Dopamine Resistance and Alcohol Abuse

Dopamine Resistance and Alcohol AbuseResearchers continue to study how alcohol affects brain chemicals, like dopamine, which is associated with reward. Alcoholics may suffer from withdrawal symptoms that could be related to dopamine levels in the brain. This is a dangerous problem that will require professional help for someone to become clean. If alcohol affects your dopamine levels and causes an addiction, seek treatment now.

What Is Alcohol Addiction?

The National Institute on Alcohol Abuse and Alcoholism (NIAAA) defines alcoholism as a disease with the following symptoms:

  • Cravings—Strong urges to drink
  • Loss of control—Feeling helpless to stop drinking once you start
  • Physical dependence—Withdrawal symptoms, such as shakiness and anxiety, if someone goes long enough without a drink
  • Tolerance—Needing to drink larger amounts of alcohol to feel the same effect

If you recognize any of these symptoms in either yourself or a loved one, they may stem from alcohol abuse.

Dopamine and Alcohol Addiction

Researchers funded by the NIAAA studied the ways dopamine levels relate to alcohol addiction. The authors of a NIAAA-funded article, Neurobiology of Alcohol Dependence, say dopamine is related to an individual’s desire to drink alcohol. Dopamine is a neurotransmitter that affects the way people respond to environmental changes, such as learned behaviors. It produces pleasure when someone repeats an action that was considered pleasurable the first time he did it. Furthermore, NIAAA researchers say alcoholics have lower dopamine levels when they stop drinking. They believe the decreased dopamine levels contribute to withdrawal symptoms, and eventually encourage a person to begin drinking again. In short, if you think that alcoholism is strictly a physical problem, modern research refutes this claim.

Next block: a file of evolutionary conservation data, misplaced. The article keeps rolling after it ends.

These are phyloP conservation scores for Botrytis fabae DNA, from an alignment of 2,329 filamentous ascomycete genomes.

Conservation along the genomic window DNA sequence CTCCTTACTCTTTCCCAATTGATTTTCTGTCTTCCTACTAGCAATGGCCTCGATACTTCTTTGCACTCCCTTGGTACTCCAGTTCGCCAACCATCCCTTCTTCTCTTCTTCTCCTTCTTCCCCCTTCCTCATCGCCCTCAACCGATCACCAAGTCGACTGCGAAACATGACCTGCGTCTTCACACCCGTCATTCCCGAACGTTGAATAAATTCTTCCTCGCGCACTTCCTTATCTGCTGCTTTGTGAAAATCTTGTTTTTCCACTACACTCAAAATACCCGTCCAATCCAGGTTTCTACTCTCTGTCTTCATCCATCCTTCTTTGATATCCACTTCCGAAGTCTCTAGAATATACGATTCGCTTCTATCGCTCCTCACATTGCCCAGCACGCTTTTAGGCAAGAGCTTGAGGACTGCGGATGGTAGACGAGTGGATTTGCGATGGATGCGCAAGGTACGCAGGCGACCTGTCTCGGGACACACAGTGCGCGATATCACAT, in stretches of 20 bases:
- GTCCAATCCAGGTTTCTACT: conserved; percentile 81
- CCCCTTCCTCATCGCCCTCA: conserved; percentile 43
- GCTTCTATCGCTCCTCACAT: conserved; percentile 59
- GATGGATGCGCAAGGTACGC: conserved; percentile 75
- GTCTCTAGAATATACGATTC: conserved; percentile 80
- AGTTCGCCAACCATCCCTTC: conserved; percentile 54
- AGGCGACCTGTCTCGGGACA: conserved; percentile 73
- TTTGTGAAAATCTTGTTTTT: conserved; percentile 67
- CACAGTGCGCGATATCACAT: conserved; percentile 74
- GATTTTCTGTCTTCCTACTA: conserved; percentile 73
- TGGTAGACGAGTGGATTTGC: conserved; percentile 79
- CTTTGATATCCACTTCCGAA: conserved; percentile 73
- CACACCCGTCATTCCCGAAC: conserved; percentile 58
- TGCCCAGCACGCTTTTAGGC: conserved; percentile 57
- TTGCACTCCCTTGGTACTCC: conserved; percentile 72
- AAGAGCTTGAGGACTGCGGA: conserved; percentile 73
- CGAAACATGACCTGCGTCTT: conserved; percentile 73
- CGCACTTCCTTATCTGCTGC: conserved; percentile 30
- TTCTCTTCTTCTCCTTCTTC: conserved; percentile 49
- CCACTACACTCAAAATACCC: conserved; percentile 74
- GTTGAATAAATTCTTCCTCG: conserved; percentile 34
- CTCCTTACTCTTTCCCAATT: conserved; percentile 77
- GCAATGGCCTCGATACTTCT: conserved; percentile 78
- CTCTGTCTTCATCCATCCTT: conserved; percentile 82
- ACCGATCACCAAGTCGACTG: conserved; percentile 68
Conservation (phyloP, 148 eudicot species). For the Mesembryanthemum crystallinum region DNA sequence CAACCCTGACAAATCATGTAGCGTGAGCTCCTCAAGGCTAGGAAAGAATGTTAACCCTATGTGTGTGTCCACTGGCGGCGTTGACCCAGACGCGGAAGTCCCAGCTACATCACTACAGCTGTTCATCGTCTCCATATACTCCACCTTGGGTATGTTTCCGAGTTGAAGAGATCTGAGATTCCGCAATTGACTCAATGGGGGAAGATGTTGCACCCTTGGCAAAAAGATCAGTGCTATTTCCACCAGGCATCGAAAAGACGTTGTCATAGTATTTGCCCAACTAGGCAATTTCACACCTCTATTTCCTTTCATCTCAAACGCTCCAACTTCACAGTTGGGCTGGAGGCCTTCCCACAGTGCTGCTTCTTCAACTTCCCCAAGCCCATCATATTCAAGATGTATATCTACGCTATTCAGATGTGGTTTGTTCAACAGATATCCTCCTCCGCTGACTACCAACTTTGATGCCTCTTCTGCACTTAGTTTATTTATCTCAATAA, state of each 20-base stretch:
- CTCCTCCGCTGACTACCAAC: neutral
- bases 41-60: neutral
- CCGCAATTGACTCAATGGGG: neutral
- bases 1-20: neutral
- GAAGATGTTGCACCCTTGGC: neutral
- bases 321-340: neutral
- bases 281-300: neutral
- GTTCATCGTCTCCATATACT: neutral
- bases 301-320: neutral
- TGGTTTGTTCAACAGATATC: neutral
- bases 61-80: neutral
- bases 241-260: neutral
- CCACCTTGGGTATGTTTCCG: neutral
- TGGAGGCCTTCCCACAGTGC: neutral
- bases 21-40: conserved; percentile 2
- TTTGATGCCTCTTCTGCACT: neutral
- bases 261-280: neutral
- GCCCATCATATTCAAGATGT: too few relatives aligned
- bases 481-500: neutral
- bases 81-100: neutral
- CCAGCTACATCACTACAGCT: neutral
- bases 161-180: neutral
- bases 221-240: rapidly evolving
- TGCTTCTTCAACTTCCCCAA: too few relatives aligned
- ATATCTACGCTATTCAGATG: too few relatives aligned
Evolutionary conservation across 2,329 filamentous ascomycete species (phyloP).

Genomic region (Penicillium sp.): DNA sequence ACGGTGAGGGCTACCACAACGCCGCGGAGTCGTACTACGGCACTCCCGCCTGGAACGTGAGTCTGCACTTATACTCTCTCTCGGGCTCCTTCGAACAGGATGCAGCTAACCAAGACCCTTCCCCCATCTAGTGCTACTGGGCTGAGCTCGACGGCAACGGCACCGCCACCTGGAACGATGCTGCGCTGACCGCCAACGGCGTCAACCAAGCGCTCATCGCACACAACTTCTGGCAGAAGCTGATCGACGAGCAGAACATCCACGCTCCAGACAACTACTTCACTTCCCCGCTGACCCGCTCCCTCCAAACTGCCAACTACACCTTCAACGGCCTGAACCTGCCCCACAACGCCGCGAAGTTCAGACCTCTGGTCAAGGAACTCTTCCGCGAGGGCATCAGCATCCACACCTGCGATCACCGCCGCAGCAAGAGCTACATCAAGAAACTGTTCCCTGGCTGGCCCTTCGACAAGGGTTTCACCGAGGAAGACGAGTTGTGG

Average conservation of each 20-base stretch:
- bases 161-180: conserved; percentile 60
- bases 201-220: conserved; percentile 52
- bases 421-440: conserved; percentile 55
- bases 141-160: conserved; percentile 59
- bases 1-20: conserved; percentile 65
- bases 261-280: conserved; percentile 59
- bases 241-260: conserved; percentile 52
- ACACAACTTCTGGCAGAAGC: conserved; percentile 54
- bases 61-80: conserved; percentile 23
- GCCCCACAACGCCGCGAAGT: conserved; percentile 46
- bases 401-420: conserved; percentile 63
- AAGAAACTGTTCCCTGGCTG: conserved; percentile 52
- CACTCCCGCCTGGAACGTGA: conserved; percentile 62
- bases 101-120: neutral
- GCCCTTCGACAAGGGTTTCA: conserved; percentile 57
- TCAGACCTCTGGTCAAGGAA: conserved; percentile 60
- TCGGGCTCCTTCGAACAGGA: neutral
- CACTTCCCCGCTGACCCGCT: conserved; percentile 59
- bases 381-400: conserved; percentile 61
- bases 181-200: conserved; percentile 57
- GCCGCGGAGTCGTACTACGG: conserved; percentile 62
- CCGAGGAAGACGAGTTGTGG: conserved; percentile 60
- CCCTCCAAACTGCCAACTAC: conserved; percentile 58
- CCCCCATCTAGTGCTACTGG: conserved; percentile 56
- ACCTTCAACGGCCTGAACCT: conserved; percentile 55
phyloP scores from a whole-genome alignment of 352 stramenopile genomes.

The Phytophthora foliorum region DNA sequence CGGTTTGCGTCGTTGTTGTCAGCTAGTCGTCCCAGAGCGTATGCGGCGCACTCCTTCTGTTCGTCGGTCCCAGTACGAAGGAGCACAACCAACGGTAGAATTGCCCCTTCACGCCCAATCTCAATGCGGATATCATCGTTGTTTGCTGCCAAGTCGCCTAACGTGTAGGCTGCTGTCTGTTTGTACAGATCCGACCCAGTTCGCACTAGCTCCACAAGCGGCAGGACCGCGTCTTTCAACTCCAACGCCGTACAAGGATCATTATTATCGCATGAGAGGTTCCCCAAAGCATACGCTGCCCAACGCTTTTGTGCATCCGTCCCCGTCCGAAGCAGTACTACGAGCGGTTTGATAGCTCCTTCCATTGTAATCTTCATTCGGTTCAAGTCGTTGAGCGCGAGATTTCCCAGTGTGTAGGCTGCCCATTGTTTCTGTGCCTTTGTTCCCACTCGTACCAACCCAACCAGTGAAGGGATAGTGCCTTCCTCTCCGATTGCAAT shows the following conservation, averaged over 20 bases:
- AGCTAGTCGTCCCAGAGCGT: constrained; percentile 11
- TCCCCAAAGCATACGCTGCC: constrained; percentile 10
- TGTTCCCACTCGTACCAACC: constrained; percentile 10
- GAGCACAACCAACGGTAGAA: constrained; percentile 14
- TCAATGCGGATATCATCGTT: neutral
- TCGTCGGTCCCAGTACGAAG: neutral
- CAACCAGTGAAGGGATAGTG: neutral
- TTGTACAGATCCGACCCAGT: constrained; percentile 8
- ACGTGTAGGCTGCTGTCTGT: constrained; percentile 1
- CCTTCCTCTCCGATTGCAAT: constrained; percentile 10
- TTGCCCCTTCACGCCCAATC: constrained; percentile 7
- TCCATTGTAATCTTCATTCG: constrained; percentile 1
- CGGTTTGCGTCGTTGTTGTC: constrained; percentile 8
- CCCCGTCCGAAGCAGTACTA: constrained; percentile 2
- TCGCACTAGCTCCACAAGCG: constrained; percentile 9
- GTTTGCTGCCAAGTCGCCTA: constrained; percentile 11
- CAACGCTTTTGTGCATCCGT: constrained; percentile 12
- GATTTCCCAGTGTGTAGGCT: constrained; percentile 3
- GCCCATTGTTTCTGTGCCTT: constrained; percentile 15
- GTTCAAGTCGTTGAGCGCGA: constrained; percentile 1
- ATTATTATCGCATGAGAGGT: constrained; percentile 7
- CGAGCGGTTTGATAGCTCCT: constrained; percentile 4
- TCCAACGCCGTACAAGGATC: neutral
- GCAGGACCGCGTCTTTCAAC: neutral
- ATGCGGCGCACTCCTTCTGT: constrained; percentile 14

Dopamine and Genetic Responses to Alcohol

Certain receptors in the brain determine if dopamine is released when a person drinks alcohol. The receptors, known as opioid peptides, help begin the neurochemical process that produces pleasure. A 2010 study led by NIAAA researchers found that a gene may be tied to dopamine release after alcohol consumption. Individuals who carry the variant known as 118G experienced higher levels of dopamine after drinking alcohol, while individuals with the more common variant, 118A, did not experience these higher levels. Researchers are looking at the research to determine better ways to treat alcohol addiction. Some individuals may benefit from chemical therapies that affect dopamine levels.

Help Finding Treatment for Alcohol Addiction

Alcohol addiction is treatable, so if you are looking for an effective treatment program, please call our toll-free helpline now. Our counselors are available 24 hours a day to answer your questions and guide you toward the right treatment options. Call us today for instant help.